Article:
Review: Fuji Single Grain Japanese Whiskey

Review: Fuji Single Grain Japanese Whiskey

Fuji is a storied distillery that earns its name for a distinctly relevant reason: It’s the closest distillery to Japan’s Mt. Fuji, mere miles away from the base of the iconic peak. Fuji Single Grain Whiskey is a blend of three different grain whiskeys produced at the distillery.

Per the distillery, “those different grain whiskeys are distilled in three different methods and possess their own unique flavor profiles”:

• Bourbon style: using beer column and doubler stills, high rye content in the mashbill
• Canadian style: using a kettle still in a batch process, creating a rich profile
• Scotch style: using five different column stills, with continuous distillation, for a lighter style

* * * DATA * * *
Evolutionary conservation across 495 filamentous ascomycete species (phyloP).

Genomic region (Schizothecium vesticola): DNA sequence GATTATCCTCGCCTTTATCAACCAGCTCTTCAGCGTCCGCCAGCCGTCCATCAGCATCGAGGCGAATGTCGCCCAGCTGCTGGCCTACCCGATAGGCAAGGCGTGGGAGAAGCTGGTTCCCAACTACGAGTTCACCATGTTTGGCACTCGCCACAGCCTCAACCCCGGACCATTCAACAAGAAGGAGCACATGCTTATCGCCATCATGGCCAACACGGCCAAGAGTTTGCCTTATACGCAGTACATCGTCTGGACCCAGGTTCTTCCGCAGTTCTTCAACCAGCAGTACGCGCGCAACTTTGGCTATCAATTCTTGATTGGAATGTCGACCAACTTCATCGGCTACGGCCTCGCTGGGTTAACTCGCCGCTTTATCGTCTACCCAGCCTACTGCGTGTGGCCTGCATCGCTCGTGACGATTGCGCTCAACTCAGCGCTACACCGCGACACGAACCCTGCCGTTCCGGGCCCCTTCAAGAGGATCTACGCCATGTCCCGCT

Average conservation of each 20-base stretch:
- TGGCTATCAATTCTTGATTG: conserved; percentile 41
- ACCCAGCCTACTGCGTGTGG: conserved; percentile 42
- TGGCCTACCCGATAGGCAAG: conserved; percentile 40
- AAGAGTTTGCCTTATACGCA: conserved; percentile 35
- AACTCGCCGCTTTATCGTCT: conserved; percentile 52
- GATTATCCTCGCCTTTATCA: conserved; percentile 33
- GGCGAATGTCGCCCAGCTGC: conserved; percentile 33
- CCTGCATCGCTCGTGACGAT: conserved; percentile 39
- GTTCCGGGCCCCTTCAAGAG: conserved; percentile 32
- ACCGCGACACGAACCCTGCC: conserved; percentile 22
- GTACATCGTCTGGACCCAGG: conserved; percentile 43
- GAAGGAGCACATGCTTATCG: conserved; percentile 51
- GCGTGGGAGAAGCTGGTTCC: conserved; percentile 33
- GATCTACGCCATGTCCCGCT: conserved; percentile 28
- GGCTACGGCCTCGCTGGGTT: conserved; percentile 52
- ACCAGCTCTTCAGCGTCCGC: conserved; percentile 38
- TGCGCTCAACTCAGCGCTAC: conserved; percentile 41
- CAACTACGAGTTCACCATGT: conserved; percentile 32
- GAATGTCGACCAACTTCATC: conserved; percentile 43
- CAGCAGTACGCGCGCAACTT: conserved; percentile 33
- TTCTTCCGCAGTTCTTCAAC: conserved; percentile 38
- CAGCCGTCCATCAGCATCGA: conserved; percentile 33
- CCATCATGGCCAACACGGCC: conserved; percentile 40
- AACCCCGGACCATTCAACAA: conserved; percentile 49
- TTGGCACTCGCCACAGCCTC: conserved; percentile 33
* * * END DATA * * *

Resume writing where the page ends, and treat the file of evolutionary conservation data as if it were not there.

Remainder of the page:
Presented with no age statement, we were fortunate to taste this unique single grain whiskey, just now launching for the first time in the U.S., via Zoom, guided by Fuji’s master distiller Jota Tanaka.

The nose is gentle but grain-forward, providing a modest aromatic profile that hints only tangentially at fruit elements, more charred barrel notes drowning out the stone fruit, slightly syrup-laced, underneath. The palate shifts gears completely. Here fruit wholly takes over the experience. So many grain whiskeys have a tired quality of doughy breakfast cereal that dominates the palate, but Fuji feels incredibly lively and focused on its apple and pear elements, notes of brown sugar and butterscotch — touched lightly with florals — dominating completely. Much more overtly enjoyable than your typical grain whiskey bottling — even most very well-aged ones — Fuji proves once again that Japan knows its way not just around distilling but also blending. Exceptional stuff.

92 proof.


Fuji Single Grain Japanese Whiskey




Christopher Null is the founder and editor in chief of Drinkhacker. A veteran writer and journalist, he also operates Null Media, a bespoke content creation company.

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